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New Hampshire Lottery Commission

Charles McIntyre

New Hampshire Lottery Commission

Executive Director

14 Integra Dr. 

Concord, NH 03301 


FY23 Total Sales


FY23 Prizes to Players


FY23 Transfers to Beneficiaries




History of New Hampshire Lottery Commission

It took six tries over 10 years, but New Hampshire Representative Larry Pickett finally gained enough support for his Sweepstakes bill in 1963 for the measure to pass, and it was signed into law on April 30, 1963. The historic event created the first modern lottery in the United States. Pickett was convinced that the Sweepstakes was a viable and voluntary method of raising revenue for education, and given what we know now, he was right.

With a strong desire to instill public confidence in the new venture, the fledgling Sweepstakes Commission hired FBI agent Edward J. Powers as the first director. The very first lottery ticket was sold to Governor John King at Rockingham Park racetrack on March 12, 1964. The $3 ticket was tied to horse racing results, as all the lottery’s games would be until the early 1970s, because it was modeled after the long-running Irish Sweepstakes.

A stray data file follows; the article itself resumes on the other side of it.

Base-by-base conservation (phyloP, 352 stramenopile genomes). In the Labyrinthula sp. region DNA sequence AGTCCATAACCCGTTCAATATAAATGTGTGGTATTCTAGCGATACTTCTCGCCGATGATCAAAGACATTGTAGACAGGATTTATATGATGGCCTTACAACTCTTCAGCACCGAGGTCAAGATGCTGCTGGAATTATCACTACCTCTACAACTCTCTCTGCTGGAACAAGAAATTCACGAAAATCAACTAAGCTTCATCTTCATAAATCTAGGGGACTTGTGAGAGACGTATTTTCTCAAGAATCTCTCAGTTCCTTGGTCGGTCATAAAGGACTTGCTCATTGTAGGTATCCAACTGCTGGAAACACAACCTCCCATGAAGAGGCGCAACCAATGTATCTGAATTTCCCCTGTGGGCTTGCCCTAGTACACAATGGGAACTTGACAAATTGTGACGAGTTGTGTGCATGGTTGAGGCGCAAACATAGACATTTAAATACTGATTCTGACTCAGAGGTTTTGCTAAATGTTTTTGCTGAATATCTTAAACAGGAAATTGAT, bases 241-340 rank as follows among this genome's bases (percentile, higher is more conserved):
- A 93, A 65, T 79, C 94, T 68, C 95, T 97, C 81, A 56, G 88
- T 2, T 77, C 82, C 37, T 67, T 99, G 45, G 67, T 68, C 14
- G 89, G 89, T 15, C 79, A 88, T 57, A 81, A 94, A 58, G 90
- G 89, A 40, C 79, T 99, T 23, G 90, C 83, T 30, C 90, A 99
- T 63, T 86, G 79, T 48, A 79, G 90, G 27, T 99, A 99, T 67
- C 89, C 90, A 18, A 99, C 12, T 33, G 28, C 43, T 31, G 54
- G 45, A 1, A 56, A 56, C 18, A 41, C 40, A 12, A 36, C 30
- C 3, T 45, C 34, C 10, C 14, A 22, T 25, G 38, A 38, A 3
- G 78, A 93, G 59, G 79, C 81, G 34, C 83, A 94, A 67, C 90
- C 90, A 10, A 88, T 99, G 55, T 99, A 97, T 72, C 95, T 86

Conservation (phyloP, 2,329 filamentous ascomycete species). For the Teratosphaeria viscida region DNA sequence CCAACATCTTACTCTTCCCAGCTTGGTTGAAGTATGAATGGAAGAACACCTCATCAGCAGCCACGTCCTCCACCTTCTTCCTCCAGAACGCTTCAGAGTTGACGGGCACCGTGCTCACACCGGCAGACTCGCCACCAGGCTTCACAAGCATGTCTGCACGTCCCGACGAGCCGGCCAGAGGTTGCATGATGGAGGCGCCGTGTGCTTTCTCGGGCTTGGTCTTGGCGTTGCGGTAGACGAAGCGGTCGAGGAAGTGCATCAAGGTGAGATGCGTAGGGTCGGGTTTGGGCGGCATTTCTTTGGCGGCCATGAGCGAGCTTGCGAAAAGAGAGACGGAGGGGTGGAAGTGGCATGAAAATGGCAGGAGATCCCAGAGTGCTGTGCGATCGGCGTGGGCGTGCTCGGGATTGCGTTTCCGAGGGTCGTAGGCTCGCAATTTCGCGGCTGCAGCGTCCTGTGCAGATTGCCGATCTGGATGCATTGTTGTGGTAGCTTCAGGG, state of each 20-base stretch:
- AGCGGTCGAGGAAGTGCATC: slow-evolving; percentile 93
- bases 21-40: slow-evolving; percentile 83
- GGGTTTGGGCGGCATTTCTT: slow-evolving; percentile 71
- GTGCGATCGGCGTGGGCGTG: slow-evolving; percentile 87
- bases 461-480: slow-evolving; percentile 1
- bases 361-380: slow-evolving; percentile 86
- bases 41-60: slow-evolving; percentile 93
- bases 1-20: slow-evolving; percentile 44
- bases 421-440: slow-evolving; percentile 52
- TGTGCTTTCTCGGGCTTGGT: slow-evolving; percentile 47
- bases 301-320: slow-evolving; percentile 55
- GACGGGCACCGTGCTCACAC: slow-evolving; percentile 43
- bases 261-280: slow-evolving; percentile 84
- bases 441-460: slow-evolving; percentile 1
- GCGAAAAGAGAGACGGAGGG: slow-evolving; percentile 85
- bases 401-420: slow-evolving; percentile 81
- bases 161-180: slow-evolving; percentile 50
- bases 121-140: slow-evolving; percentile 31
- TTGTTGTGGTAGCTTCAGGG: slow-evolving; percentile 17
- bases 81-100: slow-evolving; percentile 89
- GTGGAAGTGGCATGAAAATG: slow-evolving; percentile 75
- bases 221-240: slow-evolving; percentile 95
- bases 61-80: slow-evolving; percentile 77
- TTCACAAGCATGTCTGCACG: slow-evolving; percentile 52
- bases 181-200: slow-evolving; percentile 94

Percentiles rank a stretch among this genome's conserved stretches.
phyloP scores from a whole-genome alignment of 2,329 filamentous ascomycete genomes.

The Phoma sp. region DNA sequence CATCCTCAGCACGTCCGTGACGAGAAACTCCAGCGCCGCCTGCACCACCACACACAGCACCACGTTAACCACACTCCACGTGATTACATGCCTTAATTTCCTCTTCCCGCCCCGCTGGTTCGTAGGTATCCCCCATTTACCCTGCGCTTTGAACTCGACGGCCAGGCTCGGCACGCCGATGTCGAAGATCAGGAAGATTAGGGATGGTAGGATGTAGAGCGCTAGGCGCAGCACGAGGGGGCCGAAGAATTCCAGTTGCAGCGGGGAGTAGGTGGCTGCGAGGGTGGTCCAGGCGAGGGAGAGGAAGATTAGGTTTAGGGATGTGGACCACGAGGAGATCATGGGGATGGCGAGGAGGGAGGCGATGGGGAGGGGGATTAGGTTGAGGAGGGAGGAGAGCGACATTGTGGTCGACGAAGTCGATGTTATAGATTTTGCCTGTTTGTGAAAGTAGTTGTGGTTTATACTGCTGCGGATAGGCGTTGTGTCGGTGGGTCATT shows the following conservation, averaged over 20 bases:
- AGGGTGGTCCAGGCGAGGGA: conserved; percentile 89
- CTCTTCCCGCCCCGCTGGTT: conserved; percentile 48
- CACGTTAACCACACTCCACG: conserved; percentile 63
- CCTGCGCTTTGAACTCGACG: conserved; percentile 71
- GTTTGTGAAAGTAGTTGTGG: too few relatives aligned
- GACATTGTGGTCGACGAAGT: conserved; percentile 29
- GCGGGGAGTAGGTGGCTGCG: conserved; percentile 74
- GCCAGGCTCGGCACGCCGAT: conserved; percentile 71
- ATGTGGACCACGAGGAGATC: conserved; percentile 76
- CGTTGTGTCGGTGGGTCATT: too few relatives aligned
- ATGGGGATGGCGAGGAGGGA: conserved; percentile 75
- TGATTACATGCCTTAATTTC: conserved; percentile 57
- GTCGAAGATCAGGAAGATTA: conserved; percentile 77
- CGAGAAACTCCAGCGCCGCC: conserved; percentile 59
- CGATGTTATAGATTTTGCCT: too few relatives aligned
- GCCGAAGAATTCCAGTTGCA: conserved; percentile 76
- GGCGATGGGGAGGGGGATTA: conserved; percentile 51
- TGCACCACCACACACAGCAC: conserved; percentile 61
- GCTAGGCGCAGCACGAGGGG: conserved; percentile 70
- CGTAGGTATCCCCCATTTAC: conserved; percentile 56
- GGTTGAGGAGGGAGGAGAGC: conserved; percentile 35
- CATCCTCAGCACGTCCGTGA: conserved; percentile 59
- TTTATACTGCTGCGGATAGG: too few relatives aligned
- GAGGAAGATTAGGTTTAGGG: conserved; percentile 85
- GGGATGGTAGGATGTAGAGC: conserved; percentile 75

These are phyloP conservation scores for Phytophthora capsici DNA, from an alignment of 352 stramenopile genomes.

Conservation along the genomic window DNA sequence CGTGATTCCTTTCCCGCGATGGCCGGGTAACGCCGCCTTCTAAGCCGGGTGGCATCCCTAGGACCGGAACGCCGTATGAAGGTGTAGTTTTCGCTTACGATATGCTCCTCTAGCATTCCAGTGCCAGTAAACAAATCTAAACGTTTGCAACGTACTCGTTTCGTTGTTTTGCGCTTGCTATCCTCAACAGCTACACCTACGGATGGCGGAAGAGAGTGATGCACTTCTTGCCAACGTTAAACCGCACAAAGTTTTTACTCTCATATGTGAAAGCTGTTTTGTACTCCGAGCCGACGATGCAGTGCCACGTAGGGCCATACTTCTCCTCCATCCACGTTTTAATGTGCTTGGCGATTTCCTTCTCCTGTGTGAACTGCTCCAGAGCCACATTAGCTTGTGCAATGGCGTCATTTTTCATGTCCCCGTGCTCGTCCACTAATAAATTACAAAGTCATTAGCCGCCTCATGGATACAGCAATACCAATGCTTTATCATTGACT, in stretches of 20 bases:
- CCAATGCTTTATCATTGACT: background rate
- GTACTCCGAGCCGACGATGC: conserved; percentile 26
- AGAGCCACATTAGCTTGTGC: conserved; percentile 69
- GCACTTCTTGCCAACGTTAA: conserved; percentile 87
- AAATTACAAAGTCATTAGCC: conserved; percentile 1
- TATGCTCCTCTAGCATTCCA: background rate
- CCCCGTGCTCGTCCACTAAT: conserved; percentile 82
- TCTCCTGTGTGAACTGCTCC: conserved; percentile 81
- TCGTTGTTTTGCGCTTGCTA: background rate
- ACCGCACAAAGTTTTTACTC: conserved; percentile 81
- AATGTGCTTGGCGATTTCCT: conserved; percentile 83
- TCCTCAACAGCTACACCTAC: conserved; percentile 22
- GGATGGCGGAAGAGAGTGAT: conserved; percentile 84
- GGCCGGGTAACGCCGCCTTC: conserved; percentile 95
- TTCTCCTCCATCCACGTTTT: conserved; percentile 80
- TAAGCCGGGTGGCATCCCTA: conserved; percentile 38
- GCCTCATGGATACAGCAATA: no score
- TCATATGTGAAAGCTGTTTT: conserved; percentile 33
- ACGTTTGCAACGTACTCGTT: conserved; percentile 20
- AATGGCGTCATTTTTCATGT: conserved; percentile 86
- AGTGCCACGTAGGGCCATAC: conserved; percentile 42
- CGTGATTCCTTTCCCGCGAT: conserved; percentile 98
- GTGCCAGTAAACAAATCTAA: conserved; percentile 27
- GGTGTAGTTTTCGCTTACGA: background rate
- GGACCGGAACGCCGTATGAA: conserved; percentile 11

The Lottery’s second product was introduced in 1971, a 50 cent passive game, and three years later a $1 game was added. The first instant game, Lucky X, went on sale on January 29, 1975. It wasn’t until 1977 that the Lottery added a numbers game, with the debut of the Daily Numbers 3-digit game in March of that year.

New Hampshire was part of the very first multistate lottery group in the United States, forming the Tri-State Lotto Compact with Maine and Vermont in April 1985. The group’s first draw game was Tri-State Megabucks, a 6/30 lotto game which launched in September 1985.

Despite the naysayers back in 1963, the New Hampshire Lottery has accomplished the educational funding goals of Rep. Pickett. Every day, the Lottery satisfies its mission of providing maximize revenues for aid to public education by providing secure and entertaining gaming products to its players.

Media Contact:

Maura McCann


Total sales include actual sales of traditional lottery products and, where applicable, gross gaming revenues from eInstant lottery games, VLTs, casinos and sports betting.

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